Date of Award:


Document Type:


Degree Name:

Doctor of Philosophy (PhD)


Civil and Environmental Engineering

Committee Chair(s)

Jeffery S. Horsburgh


Jeffery S. Horsburgh


David G. Tarboton


Bethany T. Neilson


Sarah E. Null


Steven J. Brian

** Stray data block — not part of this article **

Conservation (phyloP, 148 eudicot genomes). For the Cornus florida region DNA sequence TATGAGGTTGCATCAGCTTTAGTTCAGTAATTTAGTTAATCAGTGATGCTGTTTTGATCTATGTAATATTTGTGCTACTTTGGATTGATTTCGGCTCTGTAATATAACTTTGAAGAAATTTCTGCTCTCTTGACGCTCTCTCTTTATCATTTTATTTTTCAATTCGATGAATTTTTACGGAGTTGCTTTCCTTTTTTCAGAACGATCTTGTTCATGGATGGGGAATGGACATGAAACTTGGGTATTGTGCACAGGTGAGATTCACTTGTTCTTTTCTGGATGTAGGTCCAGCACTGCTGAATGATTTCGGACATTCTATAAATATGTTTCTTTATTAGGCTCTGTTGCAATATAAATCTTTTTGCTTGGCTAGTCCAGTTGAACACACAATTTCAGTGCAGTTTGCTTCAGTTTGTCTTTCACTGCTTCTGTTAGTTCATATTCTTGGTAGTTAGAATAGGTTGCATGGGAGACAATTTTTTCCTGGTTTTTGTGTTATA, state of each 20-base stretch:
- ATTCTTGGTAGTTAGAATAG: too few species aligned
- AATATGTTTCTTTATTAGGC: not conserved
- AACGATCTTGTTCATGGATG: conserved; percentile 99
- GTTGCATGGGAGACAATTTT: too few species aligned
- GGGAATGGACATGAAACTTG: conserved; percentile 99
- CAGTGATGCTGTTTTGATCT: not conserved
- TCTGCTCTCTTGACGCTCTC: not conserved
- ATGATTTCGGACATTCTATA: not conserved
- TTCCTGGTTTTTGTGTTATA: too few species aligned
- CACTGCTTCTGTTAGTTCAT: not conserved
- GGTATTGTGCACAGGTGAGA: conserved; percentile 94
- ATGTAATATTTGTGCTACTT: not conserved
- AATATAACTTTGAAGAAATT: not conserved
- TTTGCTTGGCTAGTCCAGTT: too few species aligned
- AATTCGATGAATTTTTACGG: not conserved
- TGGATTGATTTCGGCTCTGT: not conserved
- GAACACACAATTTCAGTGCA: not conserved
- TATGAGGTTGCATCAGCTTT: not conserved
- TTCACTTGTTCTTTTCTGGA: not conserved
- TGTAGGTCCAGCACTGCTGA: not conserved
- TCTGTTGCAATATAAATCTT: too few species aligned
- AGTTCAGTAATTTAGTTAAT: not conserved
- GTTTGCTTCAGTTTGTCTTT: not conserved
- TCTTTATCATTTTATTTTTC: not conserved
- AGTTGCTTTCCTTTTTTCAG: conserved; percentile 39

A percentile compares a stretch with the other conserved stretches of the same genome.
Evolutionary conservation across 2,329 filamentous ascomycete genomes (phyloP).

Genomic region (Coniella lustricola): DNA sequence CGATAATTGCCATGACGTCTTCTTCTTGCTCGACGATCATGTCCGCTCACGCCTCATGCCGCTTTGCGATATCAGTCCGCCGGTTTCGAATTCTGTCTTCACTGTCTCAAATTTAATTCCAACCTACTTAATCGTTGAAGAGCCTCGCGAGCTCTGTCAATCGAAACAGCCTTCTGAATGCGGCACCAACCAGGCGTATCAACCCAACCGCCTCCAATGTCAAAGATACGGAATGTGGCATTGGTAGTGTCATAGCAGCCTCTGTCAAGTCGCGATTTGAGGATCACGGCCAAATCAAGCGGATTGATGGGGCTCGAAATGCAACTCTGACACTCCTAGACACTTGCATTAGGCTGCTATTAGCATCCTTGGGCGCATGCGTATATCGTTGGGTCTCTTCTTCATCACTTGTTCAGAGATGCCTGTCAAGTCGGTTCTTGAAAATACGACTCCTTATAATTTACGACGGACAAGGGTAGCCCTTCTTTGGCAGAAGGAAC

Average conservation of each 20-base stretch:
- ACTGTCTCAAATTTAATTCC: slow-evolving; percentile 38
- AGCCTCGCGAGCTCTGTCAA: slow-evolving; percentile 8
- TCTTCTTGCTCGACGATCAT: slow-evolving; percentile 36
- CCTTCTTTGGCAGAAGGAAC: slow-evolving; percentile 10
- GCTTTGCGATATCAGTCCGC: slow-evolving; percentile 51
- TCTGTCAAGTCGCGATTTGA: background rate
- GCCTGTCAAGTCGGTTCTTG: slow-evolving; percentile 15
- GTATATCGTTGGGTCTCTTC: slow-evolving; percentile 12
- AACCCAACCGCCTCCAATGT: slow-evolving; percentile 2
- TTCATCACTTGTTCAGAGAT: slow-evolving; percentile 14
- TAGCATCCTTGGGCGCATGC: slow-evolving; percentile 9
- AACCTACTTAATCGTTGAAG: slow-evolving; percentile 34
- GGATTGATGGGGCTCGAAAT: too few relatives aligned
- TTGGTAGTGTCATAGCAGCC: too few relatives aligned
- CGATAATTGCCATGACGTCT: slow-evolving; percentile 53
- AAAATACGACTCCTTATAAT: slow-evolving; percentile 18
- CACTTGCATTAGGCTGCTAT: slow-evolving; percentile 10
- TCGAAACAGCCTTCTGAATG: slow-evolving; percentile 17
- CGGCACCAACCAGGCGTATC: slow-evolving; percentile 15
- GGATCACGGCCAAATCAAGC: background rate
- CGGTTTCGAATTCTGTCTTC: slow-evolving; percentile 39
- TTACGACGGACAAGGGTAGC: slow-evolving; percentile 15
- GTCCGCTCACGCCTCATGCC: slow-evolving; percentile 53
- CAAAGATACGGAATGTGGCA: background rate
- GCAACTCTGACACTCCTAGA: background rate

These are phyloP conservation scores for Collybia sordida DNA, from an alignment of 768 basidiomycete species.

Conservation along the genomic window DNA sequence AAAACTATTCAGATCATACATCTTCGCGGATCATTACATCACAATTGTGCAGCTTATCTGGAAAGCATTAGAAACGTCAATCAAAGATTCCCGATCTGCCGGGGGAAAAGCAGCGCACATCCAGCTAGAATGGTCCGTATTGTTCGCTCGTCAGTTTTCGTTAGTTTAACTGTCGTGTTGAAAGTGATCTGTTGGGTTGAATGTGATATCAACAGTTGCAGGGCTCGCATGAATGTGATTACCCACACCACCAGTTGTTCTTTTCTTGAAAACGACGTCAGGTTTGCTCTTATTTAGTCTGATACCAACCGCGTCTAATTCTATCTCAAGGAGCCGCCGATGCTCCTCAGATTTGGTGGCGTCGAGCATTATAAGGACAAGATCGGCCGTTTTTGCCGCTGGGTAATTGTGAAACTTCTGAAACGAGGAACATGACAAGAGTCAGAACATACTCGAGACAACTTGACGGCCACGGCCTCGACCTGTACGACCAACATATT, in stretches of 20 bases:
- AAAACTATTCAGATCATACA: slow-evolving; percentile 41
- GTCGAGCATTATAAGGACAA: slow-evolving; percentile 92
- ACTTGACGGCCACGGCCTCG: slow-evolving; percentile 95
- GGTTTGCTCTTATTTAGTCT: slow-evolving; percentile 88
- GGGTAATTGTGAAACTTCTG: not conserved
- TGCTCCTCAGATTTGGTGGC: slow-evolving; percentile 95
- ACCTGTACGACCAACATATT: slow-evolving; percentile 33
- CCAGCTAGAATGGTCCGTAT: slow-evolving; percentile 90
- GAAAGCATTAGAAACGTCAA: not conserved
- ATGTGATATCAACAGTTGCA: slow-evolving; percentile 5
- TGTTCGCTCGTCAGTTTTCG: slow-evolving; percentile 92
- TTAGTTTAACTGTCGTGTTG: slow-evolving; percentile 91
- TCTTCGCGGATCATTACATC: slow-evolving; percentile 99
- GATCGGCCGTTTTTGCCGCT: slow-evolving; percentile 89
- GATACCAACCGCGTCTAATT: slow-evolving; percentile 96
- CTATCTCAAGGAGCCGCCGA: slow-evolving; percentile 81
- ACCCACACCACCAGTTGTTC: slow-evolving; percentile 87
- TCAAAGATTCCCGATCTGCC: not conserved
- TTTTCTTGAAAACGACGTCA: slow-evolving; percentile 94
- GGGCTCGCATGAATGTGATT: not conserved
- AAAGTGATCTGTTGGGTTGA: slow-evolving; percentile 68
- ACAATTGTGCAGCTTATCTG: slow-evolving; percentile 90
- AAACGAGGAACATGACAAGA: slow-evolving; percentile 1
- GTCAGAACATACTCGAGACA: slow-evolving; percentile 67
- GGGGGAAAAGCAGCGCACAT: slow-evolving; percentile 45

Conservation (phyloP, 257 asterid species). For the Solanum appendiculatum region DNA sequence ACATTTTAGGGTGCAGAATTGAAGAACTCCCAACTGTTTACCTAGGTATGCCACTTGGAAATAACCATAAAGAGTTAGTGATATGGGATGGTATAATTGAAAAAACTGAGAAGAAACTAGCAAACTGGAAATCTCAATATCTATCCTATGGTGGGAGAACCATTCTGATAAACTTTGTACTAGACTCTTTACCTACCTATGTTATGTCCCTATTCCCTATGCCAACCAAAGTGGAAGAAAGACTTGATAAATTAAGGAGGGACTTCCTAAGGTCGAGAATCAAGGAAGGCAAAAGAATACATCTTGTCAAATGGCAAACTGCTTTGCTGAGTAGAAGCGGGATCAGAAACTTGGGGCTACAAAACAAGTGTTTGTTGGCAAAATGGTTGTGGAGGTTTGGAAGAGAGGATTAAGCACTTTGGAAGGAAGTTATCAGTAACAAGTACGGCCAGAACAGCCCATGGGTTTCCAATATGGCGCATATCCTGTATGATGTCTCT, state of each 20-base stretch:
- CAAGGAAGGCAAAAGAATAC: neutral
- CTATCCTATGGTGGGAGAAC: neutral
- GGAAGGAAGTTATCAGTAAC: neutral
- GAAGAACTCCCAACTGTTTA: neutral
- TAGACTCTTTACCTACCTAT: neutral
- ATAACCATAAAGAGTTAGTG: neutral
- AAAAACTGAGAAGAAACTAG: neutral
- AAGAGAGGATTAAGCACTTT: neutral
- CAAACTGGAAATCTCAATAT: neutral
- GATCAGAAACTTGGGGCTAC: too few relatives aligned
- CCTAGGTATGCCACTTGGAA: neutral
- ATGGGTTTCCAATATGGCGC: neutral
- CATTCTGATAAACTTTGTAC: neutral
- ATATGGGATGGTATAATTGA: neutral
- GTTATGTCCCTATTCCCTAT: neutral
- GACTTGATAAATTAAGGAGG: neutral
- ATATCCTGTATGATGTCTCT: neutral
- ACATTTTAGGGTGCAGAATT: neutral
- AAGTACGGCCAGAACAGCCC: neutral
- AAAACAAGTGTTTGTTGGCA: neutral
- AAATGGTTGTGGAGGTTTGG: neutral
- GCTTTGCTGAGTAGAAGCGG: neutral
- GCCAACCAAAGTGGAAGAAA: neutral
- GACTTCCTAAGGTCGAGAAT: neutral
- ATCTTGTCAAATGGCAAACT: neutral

Like other scientists, hydrologists encode mathematical formulations that simulate various hydrologic processes as computer programs so that problems with water resource management that would otherwise be manually intractable can be solved efficiently. These computer models are typically developed to answer specific questions within a specific study domain. For example, one computer model may be developed to solve for magnitudes of water flow and water levels in an aquifer while another may be developed to solve for magnitudes of water flow through a water distribution network of pipes and reservoirs. Interactions between different processes are often ignored or are approximated using overly simplistic assumptions. The increasing complexity of the water resources challenges society faces, including stresses from variable climate and land use change, means that some of these models need to be stitched together so that these challenges are not evaluated myopically from the perspective of a single research discipline or study domain. The research in this dissertation presents an investigation of the various approaches and technologies that can be used to support model integration. The research delves into some of the computational challenges associated with model integration and suggests approaches for dealing with these challenges. Finally, it advances new software that provides data structures that water resources modelers are more accustomed to and allows them to take advantage of advanced computing resources for efficient simulations.